Association for Behavior Analysis International

The Association for Behavior Analysis International® (ABAI) is a nonprofit membership organization with the mission to contribute to the well-being of society by developing, enhancing, and supporting the growth and vitality of the science of behavior analysis through research, education, and practice.


47th Annual Convention; Online; 2021

All times listed are Eastern time (GMT-4 at the time of the convention in May).

Event Details

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Symposium #54
CE Offered: BACB
Approaches to Training Behavior Analytic Assessments and Interventions Across Professionals
Saturday, May 29, 2021
11:00 AM–11:50 AM
Area: AUT; Domain: Applied Research
Chair: Ciobha Anne McKeown (University of Florida)
CE Instructor: Ciobha Anne McKeown, Ph.D.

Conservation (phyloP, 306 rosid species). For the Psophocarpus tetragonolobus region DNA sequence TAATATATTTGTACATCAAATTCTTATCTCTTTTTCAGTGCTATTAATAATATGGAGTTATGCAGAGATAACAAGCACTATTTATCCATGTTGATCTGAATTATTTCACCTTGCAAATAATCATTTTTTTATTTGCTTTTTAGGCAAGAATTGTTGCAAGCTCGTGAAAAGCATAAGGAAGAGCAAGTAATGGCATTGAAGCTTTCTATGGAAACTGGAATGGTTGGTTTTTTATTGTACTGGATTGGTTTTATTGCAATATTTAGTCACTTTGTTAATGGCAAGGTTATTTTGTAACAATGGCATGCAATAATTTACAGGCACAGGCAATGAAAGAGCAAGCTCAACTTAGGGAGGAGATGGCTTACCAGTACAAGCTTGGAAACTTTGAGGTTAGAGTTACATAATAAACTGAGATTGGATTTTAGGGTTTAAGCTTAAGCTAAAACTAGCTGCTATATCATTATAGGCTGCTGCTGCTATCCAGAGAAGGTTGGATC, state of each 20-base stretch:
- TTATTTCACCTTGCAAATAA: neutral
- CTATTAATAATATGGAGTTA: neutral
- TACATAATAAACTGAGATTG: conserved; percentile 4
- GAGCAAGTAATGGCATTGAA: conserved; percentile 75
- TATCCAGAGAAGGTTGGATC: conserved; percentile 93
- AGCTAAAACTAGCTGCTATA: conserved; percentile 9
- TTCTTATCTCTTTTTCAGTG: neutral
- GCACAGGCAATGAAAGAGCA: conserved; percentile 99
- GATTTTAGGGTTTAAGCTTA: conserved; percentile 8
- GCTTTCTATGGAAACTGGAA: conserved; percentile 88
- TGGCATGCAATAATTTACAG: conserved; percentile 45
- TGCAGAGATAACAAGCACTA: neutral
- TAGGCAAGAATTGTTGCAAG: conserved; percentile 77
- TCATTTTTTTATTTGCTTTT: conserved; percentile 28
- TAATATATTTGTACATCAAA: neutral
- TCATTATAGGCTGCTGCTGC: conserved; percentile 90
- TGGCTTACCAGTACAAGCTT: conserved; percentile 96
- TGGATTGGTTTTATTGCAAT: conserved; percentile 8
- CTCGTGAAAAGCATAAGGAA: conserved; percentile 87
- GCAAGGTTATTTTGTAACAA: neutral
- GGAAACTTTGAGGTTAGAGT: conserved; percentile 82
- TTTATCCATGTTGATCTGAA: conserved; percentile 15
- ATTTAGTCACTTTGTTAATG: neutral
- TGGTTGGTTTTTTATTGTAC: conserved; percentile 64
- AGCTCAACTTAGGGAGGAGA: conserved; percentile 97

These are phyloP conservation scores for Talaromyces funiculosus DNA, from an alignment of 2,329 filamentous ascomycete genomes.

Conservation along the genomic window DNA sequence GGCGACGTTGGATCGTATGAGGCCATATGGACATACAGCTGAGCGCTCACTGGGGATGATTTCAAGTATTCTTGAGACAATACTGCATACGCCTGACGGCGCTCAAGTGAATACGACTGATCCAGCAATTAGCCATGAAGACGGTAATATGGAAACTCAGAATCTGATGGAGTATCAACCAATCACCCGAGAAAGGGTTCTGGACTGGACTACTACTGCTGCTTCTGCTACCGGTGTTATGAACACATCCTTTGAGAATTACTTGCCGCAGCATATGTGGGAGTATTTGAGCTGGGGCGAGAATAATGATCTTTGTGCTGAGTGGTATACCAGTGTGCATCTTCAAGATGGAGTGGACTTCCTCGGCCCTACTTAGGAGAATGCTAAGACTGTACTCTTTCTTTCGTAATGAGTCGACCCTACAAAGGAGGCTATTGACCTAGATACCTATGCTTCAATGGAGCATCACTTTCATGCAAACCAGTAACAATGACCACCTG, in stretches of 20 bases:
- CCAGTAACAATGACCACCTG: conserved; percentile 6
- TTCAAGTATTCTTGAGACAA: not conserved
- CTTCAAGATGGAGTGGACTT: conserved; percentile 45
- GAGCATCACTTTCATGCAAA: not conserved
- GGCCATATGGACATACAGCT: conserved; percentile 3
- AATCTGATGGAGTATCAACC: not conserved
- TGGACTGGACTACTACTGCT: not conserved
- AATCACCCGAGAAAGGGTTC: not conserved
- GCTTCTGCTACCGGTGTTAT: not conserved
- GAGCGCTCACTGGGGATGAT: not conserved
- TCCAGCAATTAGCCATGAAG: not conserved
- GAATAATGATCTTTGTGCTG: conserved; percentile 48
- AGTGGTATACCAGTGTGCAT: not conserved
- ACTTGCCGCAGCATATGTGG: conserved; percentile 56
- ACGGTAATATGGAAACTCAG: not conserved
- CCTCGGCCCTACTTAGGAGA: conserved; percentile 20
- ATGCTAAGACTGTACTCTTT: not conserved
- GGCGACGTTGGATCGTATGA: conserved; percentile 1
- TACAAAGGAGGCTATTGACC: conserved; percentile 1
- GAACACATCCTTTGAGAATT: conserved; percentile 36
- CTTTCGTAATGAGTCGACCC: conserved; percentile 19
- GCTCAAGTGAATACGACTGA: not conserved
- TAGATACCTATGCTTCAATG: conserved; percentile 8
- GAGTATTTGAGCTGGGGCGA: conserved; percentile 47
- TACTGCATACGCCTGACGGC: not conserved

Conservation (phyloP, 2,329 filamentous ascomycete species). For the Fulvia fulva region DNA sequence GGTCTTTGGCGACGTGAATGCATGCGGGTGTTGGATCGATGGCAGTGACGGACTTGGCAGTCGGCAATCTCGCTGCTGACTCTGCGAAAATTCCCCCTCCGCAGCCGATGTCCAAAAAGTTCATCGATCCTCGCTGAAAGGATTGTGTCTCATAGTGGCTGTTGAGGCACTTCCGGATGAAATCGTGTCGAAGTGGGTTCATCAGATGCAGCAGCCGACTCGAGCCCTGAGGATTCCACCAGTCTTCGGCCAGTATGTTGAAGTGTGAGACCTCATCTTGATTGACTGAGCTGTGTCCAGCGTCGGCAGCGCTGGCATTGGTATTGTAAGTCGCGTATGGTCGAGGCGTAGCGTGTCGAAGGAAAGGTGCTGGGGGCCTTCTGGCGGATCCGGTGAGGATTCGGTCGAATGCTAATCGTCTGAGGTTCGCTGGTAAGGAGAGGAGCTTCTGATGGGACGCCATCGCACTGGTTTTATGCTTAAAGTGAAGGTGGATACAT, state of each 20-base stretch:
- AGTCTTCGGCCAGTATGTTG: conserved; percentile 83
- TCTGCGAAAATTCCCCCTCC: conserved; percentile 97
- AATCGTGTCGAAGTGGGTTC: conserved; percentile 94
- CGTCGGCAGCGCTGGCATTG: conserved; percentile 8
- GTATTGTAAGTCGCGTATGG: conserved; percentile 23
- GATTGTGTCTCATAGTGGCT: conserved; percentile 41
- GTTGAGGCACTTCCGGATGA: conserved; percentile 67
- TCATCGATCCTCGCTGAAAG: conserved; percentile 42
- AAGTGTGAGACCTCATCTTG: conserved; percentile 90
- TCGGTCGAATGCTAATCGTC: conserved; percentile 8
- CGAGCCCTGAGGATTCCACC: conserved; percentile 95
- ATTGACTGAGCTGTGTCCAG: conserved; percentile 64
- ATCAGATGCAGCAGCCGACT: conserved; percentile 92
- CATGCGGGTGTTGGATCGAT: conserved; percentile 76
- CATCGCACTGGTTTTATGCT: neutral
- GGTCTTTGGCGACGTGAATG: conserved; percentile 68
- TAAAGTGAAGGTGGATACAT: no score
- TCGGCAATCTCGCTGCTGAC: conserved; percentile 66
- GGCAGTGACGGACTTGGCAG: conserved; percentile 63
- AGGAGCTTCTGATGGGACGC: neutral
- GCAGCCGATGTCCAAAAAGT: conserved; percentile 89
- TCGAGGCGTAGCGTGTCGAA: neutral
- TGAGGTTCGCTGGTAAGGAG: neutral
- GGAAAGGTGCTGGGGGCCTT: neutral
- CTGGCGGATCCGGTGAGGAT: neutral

This symposium features three studies on training undergraduate students and service providers to implement behavior analytic assessments and interventions. First, Karie John will present on the use of video modeling to teach undergraduate students to conduct trial-based functional analyses, and the results suggest the use of video models produced high treatment fidelity and social validity ratings. Second, James Maraventano will present on a pyramidal training model to teach job skills to staff supporting adults with autism in a community setting, and the results suggest improved performance observed during behavioral skills training generalized to in situ probes with clients. Finally, Kerri Peters will present on teaching behavior analysts and occupational therapists to conduct a structured mealtime assessment using behavioral skills training, and the results suggest improved protocol integrity posttraining across all participants. All three studies improve our understanding of efficient and efficacious training procedures that maximize impact.